Flynn answered the telephone saying, "I'll tell him when he comes in."
The upper corridor was lit only by the dim safety lights on the stairs leading down to the front hall.
"This is Eddy D'Esopo, Frank."
"Is it, indeed?" Flynn's hearing was acute that having once heard a voice usually he could identify it immediately. "You don't sound like yourself at all."
"There's been some trouble," the Commissioner of Boston Police said.
"Not personal, I hope. Are you all right?"
"I don't like getting you into this, Frank. I don't know what else to do. The matter has to be investigated. Your prestige . . . I mean, you'll be believed, no matter what you say."
Flynn heard that none of his children was stirring.
"Anyway, that's what we've decided." The Commissioner sighed.
"What time is it, anyway?" Flynn's watch was on his bedside table.
"Quarter past two. Something has happened that shouldn't have."
"Isn't that just the way?"
"It will take some understanding on your part, Frank. Some discretion." The Commissioner hesitated while Flynn discreetly said nothing. "Anyone else I can think of . . . Well, I'd hate to think how anyone else might use this situation. It could become a dog and pony show very easily."
"Commissioner," said Boston Police Inspector Francis Xavier Flynn, "if this conversation has a topic, don't you think we both ought to know what it is?"
Flynn seldom raised his very soft voice. "What are you talking about, man?"
"I want you to come here. Where I am. Immediately. Do you have gas in your car?"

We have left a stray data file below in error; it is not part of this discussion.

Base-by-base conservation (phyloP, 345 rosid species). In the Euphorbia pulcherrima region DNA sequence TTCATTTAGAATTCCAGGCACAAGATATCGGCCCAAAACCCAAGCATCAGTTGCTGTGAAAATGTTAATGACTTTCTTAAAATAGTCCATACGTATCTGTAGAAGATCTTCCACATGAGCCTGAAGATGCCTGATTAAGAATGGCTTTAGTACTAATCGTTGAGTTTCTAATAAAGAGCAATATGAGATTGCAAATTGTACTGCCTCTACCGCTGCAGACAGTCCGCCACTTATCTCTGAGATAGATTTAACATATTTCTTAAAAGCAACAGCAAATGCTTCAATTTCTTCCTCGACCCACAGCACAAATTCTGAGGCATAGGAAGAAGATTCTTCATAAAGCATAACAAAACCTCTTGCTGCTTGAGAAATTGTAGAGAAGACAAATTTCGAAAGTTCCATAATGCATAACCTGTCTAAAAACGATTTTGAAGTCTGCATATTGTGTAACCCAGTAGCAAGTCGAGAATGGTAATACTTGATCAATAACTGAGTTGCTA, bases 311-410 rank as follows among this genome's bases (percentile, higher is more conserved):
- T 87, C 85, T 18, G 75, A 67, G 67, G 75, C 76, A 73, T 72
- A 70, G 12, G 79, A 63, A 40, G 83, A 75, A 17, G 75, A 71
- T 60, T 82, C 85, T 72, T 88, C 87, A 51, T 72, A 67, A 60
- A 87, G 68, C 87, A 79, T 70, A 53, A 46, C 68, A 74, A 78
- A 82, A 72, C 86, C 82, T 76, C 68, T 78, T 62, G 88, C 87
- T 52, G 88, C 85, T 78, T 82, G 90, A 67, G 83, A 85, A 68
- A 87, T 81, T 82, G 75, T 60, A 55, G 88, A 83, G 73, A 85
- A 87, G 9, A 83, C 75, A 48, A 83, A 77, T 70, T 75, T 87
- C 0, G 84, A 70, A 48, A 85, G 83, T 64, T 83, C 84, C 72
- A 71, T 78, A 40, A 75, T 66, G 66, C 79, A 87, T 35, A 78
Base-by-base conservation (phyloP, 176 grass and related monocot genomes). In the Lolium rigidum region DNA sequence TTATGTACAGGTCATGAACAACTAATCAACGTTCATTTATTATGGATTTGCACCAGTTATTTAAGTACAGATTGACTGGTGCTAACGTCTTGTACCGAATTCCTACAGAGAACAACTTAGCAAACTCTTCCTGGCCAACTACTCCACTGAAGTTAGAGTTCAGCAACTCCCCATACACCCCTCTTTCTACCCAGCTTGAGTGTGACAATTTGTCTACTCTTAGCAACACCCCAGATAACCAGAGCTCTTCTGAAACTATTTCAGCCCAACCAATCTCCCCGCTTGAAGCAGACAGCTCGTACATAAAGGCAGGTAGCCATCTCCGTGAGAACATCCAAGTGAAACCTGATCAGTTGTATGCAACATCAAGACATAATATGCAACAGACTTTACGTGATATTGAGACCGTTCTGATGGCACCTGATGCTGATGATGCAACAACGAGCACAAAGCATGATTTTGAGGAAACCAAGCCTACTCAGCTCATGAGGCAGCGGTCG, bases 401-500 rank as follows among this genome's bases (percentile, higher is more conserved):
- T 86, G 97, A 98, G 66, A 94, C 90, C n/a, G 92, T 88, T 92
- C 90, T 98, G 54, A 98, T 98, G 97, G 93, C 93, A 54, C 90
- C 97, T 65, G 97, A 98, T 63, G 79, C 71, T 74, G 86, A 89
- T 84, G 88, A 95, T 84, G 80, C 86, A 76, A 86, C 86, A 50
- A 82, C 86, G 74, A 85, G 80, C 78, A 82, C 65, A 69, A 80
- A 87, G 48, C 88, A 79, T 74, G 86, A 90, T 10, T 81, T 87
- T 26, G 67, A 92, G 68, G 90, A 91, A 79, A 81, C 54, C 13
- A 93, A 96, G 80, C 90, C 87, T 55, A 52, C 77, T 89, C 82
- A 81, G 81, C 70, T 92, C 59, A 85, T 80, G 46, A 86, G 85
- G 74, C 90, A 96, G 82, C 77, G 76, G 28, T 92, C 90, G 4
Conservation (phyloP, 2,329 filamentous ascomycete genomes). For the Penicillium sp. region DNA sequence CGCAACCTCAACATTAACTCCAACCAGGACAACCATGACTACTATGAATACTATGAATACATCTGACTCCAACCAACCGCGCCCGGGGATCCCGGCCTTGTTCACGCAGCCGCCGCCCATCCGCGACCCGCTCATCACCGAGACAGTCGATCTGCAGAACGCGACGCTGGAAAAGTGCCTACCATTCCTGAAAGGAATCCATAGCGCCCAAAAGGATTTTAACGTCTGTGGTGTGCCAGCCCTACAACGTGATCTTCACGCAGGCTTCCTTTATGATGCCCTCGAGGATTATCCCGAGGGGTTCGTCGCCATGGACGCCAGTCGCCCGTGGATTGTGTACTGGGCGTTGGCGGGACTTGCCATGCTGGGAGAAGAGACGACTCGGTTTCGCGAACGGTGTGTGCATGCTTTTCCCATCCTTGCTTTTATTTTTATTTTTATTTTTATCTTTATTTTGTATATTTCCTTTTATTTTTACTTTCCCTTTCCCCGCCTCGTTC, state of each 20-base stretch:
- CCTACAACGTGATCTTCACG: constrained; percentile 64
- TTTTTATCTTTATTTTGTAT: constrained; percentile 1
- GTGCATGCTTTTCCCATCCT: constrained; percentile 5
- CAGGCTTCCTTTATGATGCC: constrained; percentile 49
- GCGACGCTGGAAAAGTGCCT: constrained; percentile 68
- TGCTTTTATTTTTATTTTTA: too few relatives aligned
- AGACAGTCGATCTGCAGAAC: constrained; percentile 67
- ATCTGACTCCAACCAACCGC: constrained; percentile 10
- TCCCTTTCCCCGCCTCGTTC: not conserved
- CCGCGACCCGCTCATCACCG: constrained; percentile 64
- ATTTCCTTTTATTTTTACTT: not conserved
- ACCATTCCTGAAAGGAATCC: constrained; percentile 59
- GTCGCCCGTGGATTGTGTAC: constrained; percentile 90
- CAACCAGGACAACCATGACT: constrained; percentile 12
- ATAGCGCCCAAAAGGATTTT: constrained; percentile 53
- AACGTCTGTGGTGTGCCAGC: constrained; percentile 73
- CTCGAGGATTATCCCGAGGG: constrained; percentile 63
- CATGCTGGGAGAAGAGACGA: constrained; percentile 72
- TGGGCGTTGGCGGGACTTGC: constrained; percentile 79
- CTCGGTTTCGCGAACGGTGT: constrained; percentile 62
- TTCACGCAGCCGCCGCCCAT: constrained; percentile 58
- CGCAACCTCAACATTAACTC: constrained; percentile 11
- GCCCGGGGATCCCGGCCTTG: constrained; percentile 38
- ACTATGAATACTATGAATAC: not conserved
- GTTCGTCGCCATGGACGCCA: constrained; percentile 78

"You'll need gas. Do you have a pencil and paper? The directions are sort of complicated."
Flynn's bare feet were getting cold. "Hold on," he said. "I'll go to a phone downstairs."
On the kitchen floor, Flynn's bare feet became even colder. "I have paper," he said into the wall phone. On the other side of the paper was Elsbeth's shopping list. He noticed broccoli was listed. "I have a pen. Where am I going?"
Slowly, deliberately, the Commissioner gave Flynn directions. At first Flynn would be on highways, then on byways distinguished by route numbers, then on roads he would have to navigate by noticing the occasional church steeple, gas station, silo, finally on what was described as a timber lane. Flynn filled the whole side of the piece of paper with directions.
"A bit outside my jurisdiction," Flynn said. "Yours, too."
"It's a rod-and-gun club," Eddy D'Esopo said.
"It's outside the limits of the City of Boston," Flynn said.
"Yes. It is."
"It isn't even in this state," insisted Flynn.
"No," the Commissioner agreed. "It isn't."
"Good Lord, man, I have to ask: Do you know what you're doing? Not all the decisions we make this hour of the night are the best."
"Come alone. Tell no one where you're going. Not even Elsbeth."
"Commissioner, what are you getting me into?"
"You have experience, Frank, handling big matters. Affairs of state. I think you do. I mean, you didn't come up through the ranks. You came to us from Washington, or Zurich, or someplace. You'll know how to handle this."
"Commissioner, at the moment I'm trying to handle this case of vehicular homicide that happened last night, this hit-and-run situation of the bicyclist on Tremont Street."
"Sergeant Whelan can carry on for you, Frank. He's a big boy now."
"Grover," grumbled Flynn. "I'm personally interested in this investigation."
"You can direct Sergeant Whelan by telephone, Frank. From here. You know you can."
"Direct Grover! I can't make Grover go in the right direction in an elevator in the basement!"